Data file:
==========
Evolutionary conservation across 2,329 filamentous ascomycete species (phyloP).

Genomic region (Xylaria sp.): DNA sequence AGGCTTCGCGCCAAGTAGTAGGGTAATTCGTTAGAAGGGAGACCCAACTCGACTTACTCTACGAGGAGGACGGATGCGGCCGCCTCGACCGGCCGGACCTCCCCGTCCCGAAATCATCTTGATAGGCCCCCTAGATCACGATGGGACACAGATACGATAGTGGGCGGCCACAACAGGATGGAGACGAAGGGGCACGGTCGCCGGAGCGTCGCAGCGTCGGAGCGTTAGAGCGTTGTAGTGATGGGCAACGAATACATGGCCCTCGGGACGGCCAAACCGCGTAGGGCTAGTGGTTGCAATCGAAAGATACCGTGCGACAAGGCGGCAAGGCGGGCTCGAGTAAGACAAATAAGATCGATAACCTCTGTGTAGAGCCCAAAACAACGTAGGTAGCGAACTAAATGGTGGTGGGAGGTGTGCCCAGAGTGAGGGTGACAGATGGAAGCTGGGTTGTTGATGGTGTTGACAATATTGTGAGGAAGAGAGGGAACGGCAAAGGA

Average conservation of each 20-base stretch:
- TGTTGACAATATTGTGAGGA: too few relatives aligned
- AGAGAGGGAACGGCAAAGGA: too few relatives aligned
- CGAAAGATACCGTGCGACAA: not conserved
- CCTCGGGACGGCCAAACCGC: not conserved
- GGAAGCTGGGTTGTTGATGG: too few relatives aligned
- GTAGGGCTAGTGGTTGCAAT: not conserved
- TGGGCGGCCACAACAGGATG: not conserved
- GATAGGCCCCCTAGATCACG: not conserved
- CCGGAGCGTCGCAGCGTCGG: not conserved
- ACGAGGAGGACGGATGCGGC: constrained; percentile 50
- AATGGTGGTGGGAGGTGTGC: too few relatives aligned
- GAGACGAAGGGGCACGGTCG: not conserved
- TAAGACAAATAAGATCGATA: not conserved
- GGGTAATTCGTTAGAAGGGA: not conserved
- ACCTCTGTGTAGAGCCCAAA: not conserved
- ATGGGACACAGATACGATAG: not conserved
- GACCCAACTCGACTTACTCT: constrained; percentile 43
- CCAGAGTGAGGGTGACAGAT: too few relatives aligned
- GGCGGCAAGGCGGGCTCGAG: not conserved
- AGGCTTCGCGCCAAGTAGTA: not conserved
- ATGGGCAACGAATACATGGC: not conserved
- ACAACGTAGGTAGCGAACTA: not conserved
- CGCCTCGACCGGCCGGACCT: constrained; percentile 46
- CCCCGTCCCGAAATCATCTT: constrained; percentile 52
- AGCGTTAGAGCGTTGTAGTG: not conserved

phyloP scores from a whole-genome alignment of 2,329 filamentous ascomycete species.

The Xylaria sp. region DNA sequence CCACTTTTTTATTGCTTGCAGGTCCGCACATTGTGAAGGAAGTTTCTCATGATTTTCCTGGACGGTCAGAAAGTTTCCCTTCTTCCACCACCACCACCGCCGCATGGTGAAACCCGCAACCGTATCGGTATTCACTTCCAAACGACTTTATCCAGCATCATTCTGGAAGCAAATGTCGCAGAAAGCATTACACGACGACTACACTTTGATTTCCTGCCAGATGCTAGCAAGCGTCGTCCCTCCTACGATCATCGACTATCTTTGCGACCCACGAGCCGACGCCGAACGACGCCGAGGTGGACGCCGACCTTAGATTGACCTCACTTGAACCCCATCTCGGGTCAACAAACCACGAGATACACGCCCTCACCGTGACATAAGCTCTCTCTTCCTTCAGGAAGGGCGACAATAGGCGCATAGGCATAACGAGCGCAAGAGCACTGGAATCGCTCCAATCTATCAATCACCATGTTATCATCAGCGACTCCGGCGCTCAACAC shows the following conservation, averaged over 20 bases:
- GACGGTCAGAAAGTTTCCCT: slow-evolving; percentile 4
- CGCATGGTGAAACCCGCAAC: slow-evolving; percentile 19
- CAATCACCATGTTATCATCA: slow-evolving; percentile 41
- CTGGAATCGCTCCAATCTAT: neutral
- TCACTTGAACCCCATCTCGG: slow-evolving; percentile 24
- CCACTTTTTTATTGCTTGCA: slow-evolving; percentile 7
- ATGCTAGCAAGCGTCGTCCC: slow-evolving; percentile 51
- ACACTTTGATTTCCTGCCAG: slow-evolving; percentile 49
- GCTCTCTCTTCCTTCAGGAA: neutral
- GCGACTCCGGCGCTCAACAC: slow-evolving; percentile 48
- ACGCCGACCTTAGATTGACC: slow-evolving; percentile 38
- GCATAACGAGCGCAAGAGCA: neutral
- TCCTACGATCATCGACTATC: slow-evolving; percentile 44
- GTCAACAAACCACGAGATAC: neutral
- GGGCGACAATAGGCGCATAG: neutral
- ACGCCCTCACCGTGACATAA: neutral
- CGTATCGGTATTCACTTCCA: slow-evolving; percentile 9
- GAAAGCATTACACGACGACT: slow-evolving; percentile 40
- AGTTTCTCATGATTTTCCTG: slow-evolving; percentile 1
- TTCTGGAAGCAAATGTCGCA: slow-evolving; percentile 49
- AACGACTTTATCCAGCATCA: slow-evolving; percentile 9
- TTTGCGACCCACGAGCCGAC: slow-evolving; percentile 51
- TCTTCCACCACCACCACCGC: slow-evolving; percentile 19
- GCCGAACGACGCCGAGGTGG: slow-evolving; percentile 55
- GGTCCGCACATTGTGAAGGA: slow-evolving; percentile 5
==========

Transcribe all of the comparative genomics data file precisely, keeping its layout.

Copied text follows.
Evolutionary conservation across 2,329 filamentous ascomycete species (phyloP).

Genomic region (Xylaria sp.): DNA sequence AGGCTTCGCGCCAAGTAGTAGGGTAATTCGTTAGAAGGGAGACCCAACTCGACTTACTCTACGAGGAGGACGGATGCGGCCGCCTCGACCGGCCGGACCTCCCCGTCCCGAAATCATCTTGATAGGCCCCCTAGATCACGATGGGACACAGATACGATAGTGGGCGGCCACAACAGGATGGAGACGAAGGGGCACGGTCGCCGGAGCGTCGCAGCGTCGGAGCGTTAGAGCGTTGTAGTGATGGGCAACGAATACATGGCCCTCGGGACGGCCAAACCGCGTAGGGCTAGTGGTTGCAATCGAAAGATACCGTGCGACAAGGCGGCAAGGCGGGCTCGAGTAAGACAAATAAGATCGATAACCTCTGTGTAGAGCCCAAAACAACGTAGGTAGCGAACTAAATGGTGGTGGGAGGTGTGCCCAGAGTGAGGGTGACAGATGGAAGCTGGGTTGTTGATGGTGTTGACAATATTGTGAGGAAGAGAGGGAACGGCAAAGGA

Average conservation of each 20-base stretch:
- TGTTGACAATATTGTGAGGA: too few relatives aligned
- AGAGAGGGAACGGCAAAGGA: too few relatives aligned
- CGAAAGATACCGTGCGACAA: not conserved
- CCTCGGGACGGCCAAACCGC: not conserved
- GGAAGCTGGGTTGTTGATGG: too few relatives aligned
- GTAGGGCTAGTGGTTGCAAT: not conserved
- TGGGCGGCCACAACAGGATG: not conserved
- GATAGGCCCCCTAGATCACG: not conserved
- CCGGAGCGTCGCAGCGTCGG: not conserved
- ACGAGGAGGACGGATGCGGC: constrained; percentile 50
- AATGGTGGTGGGAGGTGTGC: too few relatives aligned
- GAGACGAAGGGGCACGGTCG: not conserved
- TAAGACAAATAAGATCGATA: not conserved
- GGGTAATTCGTTAGAAGGGA: not conserved
- ACCTCTGTGTAGAGCCCAAA: not conserved
- ATGGGACACAGATACGATAG: not conserved
- GACCCAACTCGACTTACTCT: constrained; percentile 43
- CCAGAGTGAGGGTGACAGAT: too few relatives aligned
- GGCGGCAAGGCGGGCTCGAG: not conserved
- AGGCTTCGCGCCAAGTAGTA: not conserved
- ATGGGCAACGAATACATGGC: not conserved
- ACAACGTAGGTAGCGAACTA: not conserved
- CGCCTCGACCGGCCGGACCT: constrained; percentile 46
- CCCCGTCCCGAAATCATCTT: constrained; percentile 52
- AGCGTTAGAGCGTTGTAGTG: not conserved

phyloP scores from a whole-genome alignment of 2,329 filamentous ascomycete species.

The Xylaria sp. region DNA sequence CCACTTTTTTATTGCTTGCAGGTCCGCACATTGTGAAGGAAGTTTCTCATGATTTTCCTGGACGGTCAGAAAGTTTCCCTTCTTCCACCACCACCACCGCCGCATGGTGAAACCCGCAACCGTATCGGTATTCACTTCCAAACGACTTTATCCAGCATCATTCTGGAAGCAAATGTCGCAGAAAGCATTACACGACGACTACACTTTGATTTCCTGCCAGATGCTAGCAAGCGTCGTCCCTCCTACGATCATCGACTATCTTTGCGACCCACGAGCCGACGCCGAACGACGCCGAGGTGGACGCCGACCTTAGATTGACCTCACTTGAACCCCATCTCGGGTCAACAAACCACGAGATACACGCCCTCACCGTGACATAAGCTCTCTCTTCCTTCAGGAAGGGCGACAATAGGCGCATAGGCATAACGAGCGCAAGAGCACTGGAATCGCTCCAATCTATCAATCACCATGTTATCATCAGCGACTCCGGCGCTCAACAC shows the following conservation, averaged over 20 bases:
- GACGGTCAGAAAGTTTCCCT: slow-evolving; percentile 4
- CGCATGGTGAAACCCGCAAC: slow-evolving; percentile 19
- CAATCACCATGTTATCATCA: slow-evolving; percentile 41
- CTGGAATCGCTCCAATCTAT: neutral
- TCACTTGAACCCCATCTCGG: slow-evolving; percentile 24
- CCACTTTTTTATTGCTTGCA: slow-evolving; percentile 7
- ATGCTAGCAAGCGTCGTCCC: slow-evolving; percentile 51
- ACACTTTGATTTCCTGCCAG: slow-evolving; percentile 49
- GCTCTCTCTTCCTTCAGGAA: neutral
- GCGACTCCGGCGCTCAACAC: slow-evolving; percentile 48
- ACGCCGACCTTAGATTGACC: slow-evolving; percentile 38
- GCATAACGAGCGCAAGAGCA: neutral
- TCCTACGATCATCGACTATC: slow-evolving; percentile 44
- GTCAACAAACCACGAGATAC: neutral
- GGGCGACAATAGGCGCATAG: neutral
- ACGCCCTCACCGTGACATAA: neutral
- CGTATCGGTATTCACTTCCA: slow-evolving; percentile 9
- GAAAGCATTACACGACGACT: slow-evolving; percentile 40
- AGTTTCTCATGATTTTCCTG: slow-evolving; percentile 1
- TTCTGGAAGCAAATGTCGCA: slow-evolving; percentile 49
- AACGACTTTATCCAGCATCA: slow-evolving; percentile 9
- TTTGCGACCCACGAGCCGAC: slow-evolving; percentile 51
- TCTTCCACCACCACCACCGC: slow-evolving; percentile 19
- GCCGAACGACGCCGAGGTGG: slow-evolving; percentile 55
- GGTCCGCACATTGTGAAGGA: slow-evolving; percentile 5